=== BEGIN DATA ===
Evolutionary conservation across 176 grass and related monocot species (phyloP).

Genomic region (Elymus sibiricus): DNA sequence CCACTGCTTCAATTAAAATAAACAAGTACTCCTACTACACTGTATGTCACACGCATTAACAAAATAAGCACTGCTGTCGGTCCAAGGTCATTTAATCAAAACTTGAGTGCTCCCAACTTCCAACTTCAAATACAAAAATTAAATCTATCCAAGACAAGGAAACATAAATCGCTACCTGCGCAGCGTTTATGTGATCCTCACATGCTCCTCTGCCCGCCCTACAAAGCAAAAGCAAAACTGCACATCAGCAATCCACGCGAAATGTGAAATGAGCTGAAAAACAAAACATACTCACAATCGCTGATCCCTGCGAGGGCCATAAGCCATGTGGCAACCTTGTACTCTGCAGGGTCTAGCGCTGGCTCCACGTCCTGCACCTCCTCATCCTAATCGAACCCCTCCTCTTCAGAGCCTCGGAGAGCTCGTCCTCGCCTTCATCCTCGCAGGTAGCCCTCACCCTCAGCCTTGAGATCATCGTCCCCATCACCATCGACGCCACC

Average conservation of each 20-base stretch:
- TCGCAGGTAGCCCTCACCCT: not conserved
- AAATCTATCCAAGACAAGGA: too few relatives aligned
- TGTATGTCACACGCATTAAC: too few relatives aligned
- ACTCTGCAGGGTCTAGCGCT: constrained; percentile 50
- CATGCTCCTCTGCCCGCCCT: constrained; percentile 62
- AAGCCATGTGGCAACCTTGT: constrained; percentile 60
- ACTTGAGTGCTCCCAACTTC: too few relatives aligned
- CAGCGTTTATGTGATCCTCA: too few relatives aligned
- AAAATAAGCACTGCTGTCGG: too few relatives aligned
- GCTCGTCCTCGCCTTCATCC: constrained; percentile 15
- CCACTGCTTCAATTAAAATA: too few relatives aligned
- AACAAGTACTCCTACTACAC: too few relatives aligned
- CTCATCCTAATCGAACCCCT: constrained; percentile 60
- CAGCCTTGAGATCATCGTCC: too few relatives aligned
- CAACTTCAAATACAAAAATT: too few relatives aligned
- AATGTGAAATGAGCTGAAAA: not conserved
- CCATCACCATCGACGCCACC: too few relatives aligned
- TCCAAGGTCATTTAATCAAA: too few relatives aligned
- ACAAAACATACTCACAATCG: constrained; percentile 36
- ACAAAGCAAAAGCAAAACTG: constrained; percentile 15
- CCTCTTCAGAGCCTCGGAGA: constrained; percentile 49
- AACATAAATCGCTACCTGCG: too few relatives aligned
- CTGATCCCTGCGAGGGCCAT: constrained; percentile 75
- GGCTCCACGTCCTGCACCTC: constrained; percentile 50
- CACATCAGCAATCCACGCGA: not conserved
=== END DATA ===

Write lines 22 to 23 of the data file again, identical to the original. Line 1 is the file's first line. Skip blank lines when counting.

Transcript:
- ACAAAACATACTCACAATCG: constrained; percentile 36
- ACAAAGCAAAAGCAAAACTG: constrained; percentile 15